ALBANY, N.Y. – CIT Group Inc. has placed three top executives of its student loan business on paid leave following an investigation into stock transactions with a high-level U.S. Department of Education official and college financial aid officers, the company said Monday.
The three men couldn't be immediately reached for comment Monday morning.
The management changes come amid an investigation by New York Attorney General Andrew Cuomo into Student Loan Xpress. The company is one of several targeted by Cuomo in his investigation of the $85 billion student loan industry.
On Friday, Cuomo's office issued new subpoenas to CIT Group and Student Loan Xpress, seeking information on stock and gifts made by the company or its subsidiaries to federal or state government officials.
"As a company that holds itself to the highest standards of business ethics and integrity, we take the allegations raised by New York Attorney General Cuomo very seriously," CIT Chief Executive Jeffrey Peek said. "The management changes announced today should facilitate CIT's independent review of Student Loan Xpress' student lending practices and its assessment of existing policies and procedures governing student lending."
On Friday, Matteo Fontana, a Department of Education official who oversaw the student loan industry, was put on leave after it was reported that in 2003 he owned at least $100,000 worth of stock in Education Lending Group Inc., the former parent of Student Loan Xpress. The company was acquired by CIT in 2005.
All three executives put on leave Monday held positions with Education Lending Group before CIT's acquisition of the company, according to Securities and Exchange Commission records.
The case has been referred to the Education Department's inspector general. At issue is whether Fontana violated department conflict of interest rules.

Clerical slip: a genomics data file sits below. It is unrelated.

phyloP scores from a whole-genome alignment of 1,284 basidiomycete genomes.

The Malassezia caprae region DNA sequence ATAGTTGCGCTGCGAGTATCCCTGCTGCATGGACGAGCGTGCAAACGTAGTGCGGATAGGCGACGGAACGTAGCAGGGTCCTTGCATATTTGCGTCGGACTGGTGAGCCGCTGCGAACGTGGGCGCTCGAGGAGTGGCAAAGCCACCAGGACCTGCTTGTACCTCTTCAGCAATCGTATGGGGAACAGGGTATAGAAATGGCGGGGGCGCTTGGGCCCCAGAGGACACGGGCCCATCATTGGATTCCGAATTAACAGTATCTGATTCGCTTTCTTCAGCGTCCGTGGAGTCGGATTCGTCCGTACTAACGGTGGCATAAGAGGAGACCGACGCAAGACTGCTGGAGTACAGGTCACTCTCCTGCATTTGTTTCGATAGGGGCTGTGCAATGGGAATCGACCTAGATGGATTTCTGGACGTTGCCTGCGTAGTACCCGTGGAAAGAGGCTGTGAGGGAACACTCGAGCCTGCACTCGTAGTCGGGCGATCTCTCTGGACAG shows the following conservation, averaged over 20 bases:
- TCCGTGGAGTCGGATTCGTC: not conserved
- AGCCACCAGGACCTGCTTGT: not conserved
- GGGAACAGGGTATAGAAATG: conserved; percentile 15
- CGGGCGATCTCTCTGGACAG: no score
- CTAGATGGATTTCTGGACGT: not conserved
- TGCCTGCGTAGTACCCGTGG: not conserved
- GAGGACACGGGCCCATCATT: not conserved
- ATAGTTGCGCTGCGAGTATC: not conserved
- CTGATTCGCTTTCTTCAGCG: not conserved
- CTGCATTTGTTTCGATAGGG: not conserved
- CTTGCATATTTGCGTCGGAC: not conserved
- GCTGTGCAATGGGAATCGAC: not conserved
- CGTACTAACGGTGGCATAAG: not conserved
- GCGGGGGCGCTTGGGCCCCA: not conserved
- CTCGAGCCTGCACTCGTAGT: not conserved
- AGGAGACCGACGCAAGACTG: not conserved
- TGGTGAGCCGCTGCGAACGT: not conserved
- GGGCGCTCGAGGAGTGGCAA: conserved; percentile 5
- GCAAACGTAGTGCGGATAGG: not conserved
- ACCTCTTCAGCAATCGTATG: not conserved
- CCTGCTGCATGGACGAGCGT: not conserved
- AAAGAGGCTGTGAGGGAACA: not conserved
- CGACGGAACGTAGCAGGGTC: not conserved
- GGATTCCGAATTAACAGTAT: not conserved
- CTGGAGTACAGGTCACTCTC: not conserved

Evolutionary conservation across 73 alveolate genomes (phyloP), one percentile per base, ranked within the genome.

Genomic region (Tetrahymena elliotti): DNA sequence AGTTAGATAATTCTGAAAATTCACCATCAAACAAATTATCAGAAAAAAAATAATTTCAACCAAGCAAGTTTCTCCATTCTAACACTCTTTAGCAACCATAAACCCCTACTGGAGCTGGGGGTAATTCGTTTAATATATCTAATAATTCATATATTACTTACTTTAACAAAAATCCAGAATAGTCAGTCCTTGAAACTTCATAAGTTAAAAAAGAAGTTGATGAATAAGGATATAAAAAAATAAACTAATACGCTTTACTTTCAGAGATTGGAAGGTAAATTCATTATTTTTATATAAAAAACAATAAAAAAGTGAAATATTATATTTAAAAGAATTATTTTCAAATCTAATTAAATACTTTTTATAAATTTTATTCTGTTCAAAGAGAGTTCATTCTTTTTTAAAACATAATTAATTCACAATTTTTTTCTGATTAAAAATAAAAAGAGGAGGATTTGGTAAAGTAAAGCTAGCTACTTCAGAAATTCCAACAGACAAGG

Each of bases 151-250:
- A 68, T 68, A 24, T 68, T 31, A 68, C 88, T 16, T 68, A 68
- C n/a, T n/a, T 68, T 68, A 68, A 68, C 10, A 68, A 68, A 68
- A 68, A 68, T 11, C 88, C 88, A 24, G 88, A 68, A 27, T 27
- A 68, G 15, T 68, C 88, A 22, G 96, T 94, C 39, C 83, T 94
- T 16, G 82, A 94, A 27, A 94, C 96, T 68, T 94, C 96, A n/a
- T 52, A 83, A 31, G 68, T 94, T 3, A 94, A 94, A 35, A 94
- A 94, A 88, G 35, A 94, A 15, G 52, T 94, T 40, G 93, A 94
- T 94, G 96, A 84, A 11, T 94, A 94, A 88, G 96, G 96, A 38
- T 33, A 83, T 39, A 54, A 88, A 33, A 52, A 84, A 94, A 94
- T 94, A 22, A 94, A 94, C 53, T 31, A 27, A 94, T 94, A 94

Cuomo is investigating allegations of possible kickbacks to school officials for steering students to certain lenders. His investigators say they have found numerous arrangements that benefited schools and lenders at the expense of students.
Investigators found that many colleges have established "preferred lender" lists and entered into revenue sharing and other financial arrangements with those lenders. Some colleges have "exclusive" preferred lender agreements with the companies.
Cuomo said CIT "has taken appropriate action in light of problematic practices we have uncovered at Student Loan Xpress."
"The New York attorney general's office will continue to take appropriate legal actions to ensure lending companies like Student Loan Xpress change their conduct and pay for what they have done," he said.
Last week, Cuomo's office found that student loan officers at three universities -- Columbia University, the University of Texas and the University of Southern California -- also owned thousands of dollars of Education Lending Group stock in 2003. Student Loan Xpress was listed as a preferred lender at each school.
Peek said his company will cooperate with the attorney general's office and continue with an internal review.
Sen. Edward Kennedy, D-Mass., who heads the Senate Health, Education, Labor and Pensions Committee, said CIT's decision to place the three executives on leave was "a welcome first step toward ensuring that the facts surrounding this matter come to light quickly."
Kennedy is conducting an investigation from Washington on the student loan scandal. Rep. George Miller, D-Calif., chairman of the House education committee, also is looking into the issue.